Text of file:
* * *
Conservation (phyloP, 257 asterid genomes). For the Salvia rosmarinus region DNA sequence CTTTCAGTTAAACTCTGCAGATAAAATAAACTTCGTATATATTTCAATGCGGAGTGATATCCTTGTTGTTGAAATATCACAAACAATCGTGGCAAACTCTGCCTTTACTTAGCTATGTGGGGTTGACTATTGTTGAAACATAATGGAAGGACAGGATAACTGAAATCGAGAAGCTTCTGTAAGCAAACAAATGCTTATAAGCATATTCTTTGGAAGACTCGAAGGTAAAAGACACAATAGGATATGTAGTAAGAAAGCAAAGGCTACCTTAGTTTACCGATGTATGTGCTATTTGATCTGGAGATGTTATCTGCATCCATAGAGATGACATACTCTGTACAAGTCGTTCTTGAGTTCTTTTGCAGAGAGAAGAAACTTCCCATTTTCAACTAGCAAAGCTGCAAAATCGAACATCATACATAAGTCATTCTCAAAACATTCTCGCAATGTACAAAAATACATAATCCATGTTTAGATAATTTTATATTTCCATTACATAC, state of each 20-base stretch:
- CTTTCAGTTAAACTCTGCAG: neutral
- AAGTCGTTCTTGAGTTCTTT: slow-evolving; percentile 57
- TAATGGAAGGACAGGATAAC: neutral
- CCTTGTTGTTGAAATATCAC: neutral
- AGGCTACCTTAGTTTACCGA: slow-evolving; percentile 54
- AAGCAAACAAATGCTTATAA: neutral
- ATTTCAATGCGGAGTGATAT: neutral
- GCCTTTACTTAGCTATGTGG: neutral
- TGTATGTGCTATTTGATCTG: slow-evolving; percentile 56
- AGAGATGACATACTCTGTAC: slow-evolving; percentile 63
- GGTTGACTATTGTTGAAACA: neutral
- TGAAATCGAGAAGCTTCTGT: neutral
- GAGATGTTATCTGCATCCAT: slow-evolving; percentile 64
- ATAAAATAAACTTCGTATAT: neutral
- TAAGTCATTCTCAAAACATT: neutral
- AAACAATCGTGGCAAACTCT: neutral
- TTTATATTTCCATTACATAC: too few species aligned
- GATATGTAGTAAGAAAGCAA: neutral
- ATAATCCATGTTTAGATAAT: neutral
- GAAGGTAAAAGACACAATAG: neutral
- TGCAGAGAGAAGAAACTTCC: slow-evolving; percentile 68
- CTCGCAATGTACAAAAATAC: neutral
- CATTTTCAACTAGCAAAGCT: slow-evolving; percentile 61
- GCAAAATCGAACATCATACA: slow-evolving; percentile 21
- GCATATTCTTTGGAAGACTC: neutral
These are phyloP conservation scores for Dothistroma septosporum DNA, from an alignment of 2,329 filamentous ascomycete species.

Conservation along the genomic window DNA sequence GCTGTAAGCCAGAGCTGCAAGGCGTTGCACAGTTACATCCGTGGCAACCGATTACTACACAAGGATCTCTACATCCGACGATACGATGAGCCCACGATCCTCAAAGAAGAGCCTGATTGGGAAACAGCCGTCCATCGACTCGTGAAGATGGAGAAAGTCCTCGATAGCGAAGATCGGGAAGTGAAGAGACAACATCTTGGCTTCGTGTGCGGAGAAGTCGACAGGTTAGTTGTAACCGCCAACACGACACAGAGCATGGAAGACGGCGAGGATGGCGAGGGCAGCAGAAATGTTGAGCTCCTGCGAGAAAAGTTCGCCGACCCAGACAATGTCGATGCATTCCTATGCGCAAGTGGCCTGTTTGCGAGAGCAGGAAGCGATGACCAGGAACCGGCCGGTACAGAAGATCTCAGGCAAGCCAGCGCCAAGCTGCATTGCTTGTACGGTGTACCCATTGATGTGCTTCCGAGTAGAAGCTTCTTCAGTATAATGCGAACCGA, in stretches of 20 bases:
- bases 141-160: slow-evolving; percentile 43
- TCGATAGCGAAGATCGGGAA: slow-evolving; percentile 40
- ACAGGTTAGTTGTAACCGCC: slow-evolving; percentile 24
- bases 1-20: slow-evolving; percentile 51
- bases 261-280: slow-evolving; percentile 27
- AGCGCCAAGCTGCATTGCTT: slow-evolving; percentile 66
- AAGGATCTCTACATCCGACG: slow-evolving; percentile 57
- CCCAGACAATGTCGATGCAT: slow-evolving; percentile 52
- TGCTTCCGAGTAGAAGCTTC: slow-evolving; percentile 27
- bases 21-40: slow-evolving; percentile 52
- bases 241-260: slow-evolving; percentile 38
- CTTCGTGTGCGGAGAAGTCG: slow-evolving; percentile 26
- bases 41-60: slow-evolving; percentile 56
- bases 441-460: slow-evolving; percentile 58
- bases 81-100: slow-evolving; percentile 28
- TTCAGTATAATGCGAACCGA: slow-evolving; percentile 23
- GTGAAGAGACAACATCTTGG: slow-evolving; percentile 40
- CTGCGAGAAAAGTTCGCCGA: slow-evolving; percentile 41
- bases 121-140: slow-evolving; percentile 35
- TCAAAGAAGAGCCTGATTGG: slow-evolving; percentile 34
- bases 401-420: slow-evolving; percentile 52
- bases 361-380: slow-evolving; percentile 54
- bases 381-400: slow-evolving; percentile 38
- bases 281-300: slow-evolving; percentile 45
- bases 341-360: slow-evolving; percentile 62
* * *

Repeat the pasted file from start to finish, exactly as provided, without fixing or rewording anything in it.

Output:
Conservation (phyloP, 257 asterid genomes). For the Salvia rosmarinus region DNA sequence CTTTCAGTTAAACTCTGCAGATAAAATAAACTTCGTATATATTTCAATGCGGAGTGATATCCTTGTTGTTGAAATATCACAAACAATCGTGGCAAACTCTGCCTTTACTTAGCTATGTGGGGTTGACTATTGTTGAAACATAATGGAAGGACAGGATAACTGAAATCGAGAAGCTTCTGTAAGCAAACAAATGCTTATAAGCATATTCTTTGGAAGACTCGAAGGTAAAAGACACAATAGGATATGTAGTAAGAAAGCAAAGGCTACCTTAGTTTACCGATGTATGTGCTATTTGATCTGGAGATGTTATCTGCATCCATAGAGATGACATACTCTGTACAAGTCGTTCTTGAGTTCTTTTGCAGAGAGAAGAAACTTCCCATTTTCAACTAGCAAAGCTGCAAAATCGAACATCATACATAAGTCATTCTCAAAACATTCTCGCAATGTACAAAAATACATAATCCATGTTTAGATAATTTTATATTTCCATTACATAC, state of each 20-base stretch:
- CTTTCAGTTAAACTCTGCAG: neutral
- AAGTCGTTCTTGAGTTCTTT: slow-evolving; percentile 57
- TAATGGAAGGACAGGATAAC: neutral
- CCTTGTTGTTGAAATATCAC: neutral
- AGGCTACCTTAGTTTACCGA: slow-evolving; percentile 54
- AAGCAAACAAATGCTTATAA: neutral
- ATTTCAATGCGGAGTGATAT: neutral
- GCCTTTACTTAGCTATGTGG: neutral
- TGTATGTGCTATTTGATCTG: slow-evolving; percentile 56
- AGAGATGACATACTCTGTAC: slow-evolving; percentile 63
- GGTTGACTATTGTTGAAACA: neutral
- TGAAATCGAGAAGCTTCTGT: neutral
- GAGATGTTATCTGCATCCAT: slow-evolving; percentile 64
- ATAAAATAAACTTCGTATAT: neutral
- TAAGTCATTCTCAAAACATT: neutral
- AAACAATCGTGGCAAACTCT: neutral
- TTTATATTTCCATTACATAC: too few species aligned
- GATATGTAGTAAGAAAGCAA: neutral
- ATAATCCATGTTTAGATAAT: neutral
- GAAGGTAAAAGACACAATAG: neutral
- TGCAGAGAGAAGAAACTTCC: slow-evolving; percentile 68
- CTCGCAATGTACAAAAATAC: neutral
- CATTTTCAACTAGCAAAGCT: slow-evolving; percentile 61
- GCAAAATCGAACATCATACA: slow-evolving; percentile 21
- GCATATTCTTTGGAAGACTC: neutral
These are phyloP conservation scores for Dothistroma septosporum DNA, from an alignment of 2,329 filamentous ascomycete species.

Conservation along the genomic window DNA sequence GCTGTAAGCCAGAGCTGCAAGGCGTTGCACAGTTACATCCGTGGCAACCGATTACTACACAAGGATCTCTACATCCGACGATACGATGAGCCCACGATCCTCAAAGAAGAGCCTGATTGGGAAACAGCCGTCCATCGACTCGTGAAGATGGAGAAAGTCCTCGATAGCGAAGATCGGGAAGTGAAGAGACAACATCTTGGCTTCGTGTGCGGAGAAGTCGACAGGTTAGTTGTAACCGCCAACACGACACAGAGCATGGAAGACGGCGAGGATGGCGAGGGCAGCAGAAATGTTGAGCTCCTGCGAGAAAAGTTCGCCGACCCAGACAATGTCGATGCATTCCTATGCGCAAGTGGCCTGTTTGCGAGAGCAGGAAGCGATGACCAGGAACCGGCCGGTACAGAAGATCTCAGGCAAGCCAGCGCCAAGCTGCATTGCTTGTACGGTGTACCCATTGATGTGCTTCCGAGTAGAAGCTTCTTCAGTATAATGCGAACCGA, in stretches of 20 bases:
- bases 141-160: slow-evolving; percentile 43
- TCGATAGCGAAGATCGGGAA: slow-evolving; percentile 40
- ACAGGTTAGTTGTAACCGCC: slow-evolving; percentile 24
- bases 1-20: slow-evolving; percentile 51
- bases 261-280: slow-evolving; percentile 27
- AGCGCCAAGCTGCATTGCTT: slow-evolving; percentile 66
- AAGGATCTCTACATCCGACG: slow-evolving; percentile 57
- CCCAGACAATGTCGATGCAT: slow-evolving; percentile 52
- TGCTTCCGAGTAGAAGCTTC: slow-evolving; percentile 27
- bases 21-40: slow-evolving; percentile 52
- bases 241-260: slow-evolving; percentile 38
- CTTCGTGTGCGGAGAAGTCG: slow-evolving; percentile 26
- bases 41-60: slow-evolving; percentile 56
- bases 441-460: slow-evolving; percentile 58
- bases 81-100: slow-evolving; percentile 28
- TTCAGTATAATGCGAACCGA: slow-evolving; percentile 23
- GTGAAGAGACAACATCTTGG: slow-evolving; percentile 40
- CTGCGAGAAAAGTTCGCCGA: slow-evolving; percentile 41
- bases 121-140: slow-evolving; percentile 35
- TCAAAGAAGAGCCTGATTGG: slow-evolving; percentile 34
- bases 401-420: slow-evolving; percentile 52
- bases 361-380: slow-evolving; percentile 54
- bases 381-400: slow-evolving; percentile 38
- bases 281-300: slow-evolving; percentile 45
- bases 341-360: slow-evolving; percentile 62